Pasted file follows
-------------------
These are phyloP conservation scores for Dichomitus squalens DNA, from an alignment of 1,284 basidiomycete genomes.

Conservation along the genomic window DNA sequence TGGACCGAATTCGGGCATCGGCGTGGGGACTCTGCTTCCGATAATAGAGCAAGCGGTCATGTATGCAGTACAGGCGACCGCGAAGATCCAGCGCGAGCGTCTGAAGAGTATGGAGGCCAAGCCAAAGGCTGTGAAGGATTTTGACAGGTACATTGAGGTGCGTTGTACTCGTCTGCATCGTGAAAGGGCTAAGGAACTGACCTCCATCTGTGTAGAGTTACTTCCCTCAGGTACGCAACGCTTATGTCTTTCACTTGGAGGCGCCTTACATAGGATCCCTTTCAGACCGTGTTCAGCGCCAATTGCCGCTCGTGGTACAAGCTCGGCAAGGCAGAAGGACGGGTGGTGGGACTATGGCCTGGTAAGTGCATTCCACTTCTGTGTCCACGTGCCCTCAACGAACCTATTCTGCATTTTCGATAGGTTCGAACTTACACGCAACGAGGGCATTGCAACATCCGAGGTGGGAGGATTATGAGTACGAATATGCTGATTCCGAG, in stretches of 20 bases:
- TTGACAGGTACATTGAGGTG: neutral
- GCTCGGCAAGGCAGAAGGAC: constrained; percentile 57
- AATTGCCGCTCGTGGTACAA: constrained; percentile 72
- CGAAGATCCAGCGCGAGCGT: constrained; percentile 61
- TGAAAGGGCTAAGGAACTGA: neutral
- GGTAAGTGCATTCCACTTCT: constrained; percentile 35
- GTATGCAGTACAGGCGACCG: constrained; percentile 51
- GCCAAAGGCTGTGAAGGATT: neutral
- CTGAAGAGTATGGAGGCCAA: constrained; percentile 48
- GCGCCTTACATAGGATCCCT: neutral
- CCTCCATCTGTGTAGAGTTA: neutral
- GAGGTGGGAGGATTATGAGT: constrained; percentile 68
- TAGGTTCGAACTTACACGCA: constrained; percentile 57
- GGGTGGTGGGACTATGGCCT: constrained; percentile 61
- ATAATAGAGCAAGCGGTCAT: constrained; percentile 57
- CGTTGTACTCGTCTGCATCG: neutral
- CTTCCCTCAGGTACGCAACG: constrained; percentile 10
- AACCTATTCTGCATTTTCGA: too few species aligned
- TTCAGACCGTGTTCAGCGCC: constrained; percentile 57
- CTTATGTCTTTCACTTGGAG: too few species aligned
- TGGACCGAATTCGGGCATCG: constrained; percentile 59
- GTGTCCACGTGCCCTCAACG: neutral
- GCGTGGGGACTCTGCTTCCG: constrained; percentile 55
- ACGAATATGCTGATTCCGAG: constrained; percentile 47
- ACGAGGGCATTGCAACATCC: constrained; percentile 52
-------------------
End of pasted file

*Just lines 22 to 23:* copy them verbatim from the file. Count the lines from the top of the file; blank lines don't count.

- CTTATGTCTTTCACTTGGAG: too few species aligned
- TGGACCGAATTCGGGCATCG: constrained; percentile 59